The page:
Finally, we come to the end and what I consider to be the best track of them all, “Drown” by Smashing Pumpkins. No, this band was not from Seattle, but by way of Chicago. Around the time this song came out, they had released their debut album Gish in 1991 and were on the rise in their career, eventually achieving mainstream success with their follow-up, Siamese Dream. Still, they were one of the Seattle’s friends and had a leg up by releasing their second single, “Tristessa” on Sub Pop. If there were, one reason to own this fantastic soundtrack it would be for this song alone. For a very long time, outside of a later Smashing Pumpkins greatest hits comp and the single cd release, you could not get this song on vinyl unless you paid big bucks for the original vinyl release. “Drown” would have been commercially released as a single since it was being played on radio stations at the time, but their label released the soundtrack chose Screaming Trees instead… Regardless of that nonsense, you get the full cut of the song and I mean FULL CUT. It’s the glorious nearly nine minute guitar feedback drenched single. It always love it when bands do a whole eargasmic wash of guitar feedback, and bands like Sonic Youth often did that to great expense of the song itself, but here it’s perfect alternative fuzz. 100 stars for this one song.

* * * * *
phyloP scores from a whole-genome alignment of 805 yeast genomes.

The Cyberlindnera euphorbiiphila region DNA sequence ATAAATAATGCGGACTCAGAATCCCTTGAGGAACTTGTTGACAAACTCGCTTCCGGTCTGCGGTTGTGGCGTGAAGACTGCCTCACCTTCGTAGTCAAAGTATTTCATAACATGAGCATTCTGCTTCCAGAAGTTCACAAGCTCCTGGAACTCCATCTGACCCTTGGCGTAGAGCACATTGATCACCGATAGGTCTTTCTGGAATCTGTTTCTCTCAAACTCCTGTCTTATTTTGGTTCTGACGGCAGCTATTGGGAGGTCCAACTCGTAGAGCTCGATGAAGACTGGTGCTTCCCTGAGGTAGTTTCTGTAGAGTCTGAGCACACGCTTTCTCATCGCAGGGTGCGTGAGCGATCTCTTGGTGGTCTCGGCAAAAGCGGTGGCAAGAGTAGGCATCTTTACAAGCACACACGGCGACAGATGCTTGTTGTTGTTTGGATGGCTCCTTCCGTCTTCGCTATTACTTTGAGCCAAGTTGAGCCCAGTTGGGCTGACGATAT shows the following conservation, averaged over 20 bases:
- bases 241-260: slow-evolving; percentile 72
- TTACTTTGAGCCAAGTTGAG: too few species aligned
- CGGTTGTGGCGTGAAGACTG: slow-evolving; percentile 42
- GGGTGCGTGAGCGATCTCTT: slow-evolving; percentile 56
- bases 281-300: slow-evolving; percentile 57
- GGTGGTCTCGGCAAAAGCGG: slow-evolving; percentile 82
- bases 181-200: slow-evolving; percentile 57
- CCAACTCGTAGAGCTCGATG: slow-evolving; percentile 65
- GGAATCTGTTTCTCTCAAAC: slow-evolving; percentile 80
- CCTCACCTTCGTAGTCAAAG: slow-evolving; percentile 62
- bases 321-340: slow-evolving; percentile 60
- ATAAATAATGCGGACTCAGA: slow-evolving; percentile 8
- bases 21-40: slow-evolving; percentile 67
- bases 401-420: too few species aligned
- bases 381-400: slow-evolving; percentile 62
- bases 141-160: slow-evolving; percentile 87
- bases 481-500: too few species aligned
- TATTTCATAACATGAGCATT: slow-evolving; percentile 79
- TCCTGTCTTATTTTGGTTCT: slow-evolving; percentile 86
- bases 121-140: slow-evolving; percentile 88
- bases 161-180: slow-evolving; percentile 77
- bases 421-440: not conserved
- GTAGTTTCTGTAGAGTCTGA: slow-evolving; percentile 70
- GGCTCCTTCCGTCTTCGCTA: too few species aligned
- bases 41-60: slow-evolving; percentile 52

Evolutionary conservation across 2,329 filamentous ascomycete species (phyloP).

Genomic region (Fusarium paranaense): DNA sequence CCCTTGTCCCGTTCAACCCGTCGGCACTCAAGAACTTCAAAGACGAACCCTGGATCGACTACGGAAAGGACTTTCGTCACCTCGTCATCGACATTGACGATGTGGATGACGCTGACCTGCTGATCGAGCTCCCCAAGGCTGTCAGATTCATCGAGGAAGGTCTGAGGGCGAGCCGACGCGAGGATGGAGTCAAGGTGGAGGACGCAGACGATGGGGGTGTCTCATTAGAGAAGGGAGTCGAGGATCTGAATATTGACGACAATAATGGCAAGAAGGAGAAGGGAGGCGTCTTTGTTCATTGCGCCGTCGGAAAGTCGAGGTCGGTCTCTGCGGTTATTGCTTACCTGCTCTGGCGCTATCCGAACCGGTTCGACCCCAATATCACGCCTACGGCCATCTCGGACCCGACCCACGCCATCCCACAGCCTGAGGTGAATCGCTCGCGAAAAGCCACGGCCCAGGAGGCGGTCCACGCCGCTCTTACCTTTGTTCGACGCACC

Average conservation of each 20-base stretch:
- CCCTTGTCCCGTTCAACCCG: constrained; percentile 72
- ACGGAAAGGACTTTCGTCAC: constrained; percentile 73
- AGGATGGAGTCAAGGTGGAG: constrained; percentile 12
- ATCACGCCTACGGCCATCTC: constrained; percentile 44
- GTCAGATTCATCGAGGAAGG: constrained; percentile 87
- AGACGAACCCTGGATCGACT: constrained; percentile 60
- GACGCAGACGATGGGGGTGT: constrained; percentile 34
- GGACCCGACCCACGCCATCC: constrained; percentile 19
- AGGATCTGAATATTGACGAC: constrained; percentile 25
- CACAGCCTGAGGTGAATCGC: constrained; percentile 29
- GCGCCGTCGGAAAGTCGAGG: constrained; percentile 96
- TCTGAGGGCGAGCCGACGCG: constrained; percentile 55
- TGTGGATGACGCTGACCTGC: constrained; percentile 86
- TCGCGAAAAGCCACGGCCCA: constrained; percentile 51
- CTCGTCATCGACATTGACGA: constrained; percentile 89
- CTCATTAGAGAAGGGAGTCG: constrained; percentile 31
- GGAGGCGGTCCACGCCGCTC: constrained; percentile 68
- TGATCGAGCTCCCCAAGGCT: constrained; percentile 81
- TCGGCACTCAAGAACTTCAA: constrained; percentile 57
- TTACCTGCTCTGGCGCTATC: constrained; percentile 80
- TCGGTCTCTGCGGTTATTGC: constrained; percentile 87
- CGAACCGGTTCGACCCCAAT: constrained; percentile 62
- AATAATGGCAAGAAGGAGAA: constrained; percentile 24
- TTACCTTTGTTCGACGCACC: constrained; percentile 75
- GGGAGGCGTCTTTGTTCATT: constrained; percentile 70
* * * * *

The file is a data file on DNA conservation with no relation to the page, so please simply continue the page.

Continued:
And here’s the end, but not to forget, this special edition re-release of the vinyl also came with a bonus cd that is filled with tons of exclusives that couldn’t fit on the original. I’m talking lots of demos, two more tracks from Westerburg, an almost entire ep from Cornell an some great tunes from other Seattle bands like Truly, Blood Circus, and the fictional band, Citizen Dick.
As 2017 closes, I thought a lot about what my re-issue of the year was going to be and without question, as soon as this album was announced, I knew it then. Singles: Original Motion Picture Soundtrack is a great release and a time capsule to something that started with the right intentions of just loving life, loving music, loving coffee, and being young.Dig it!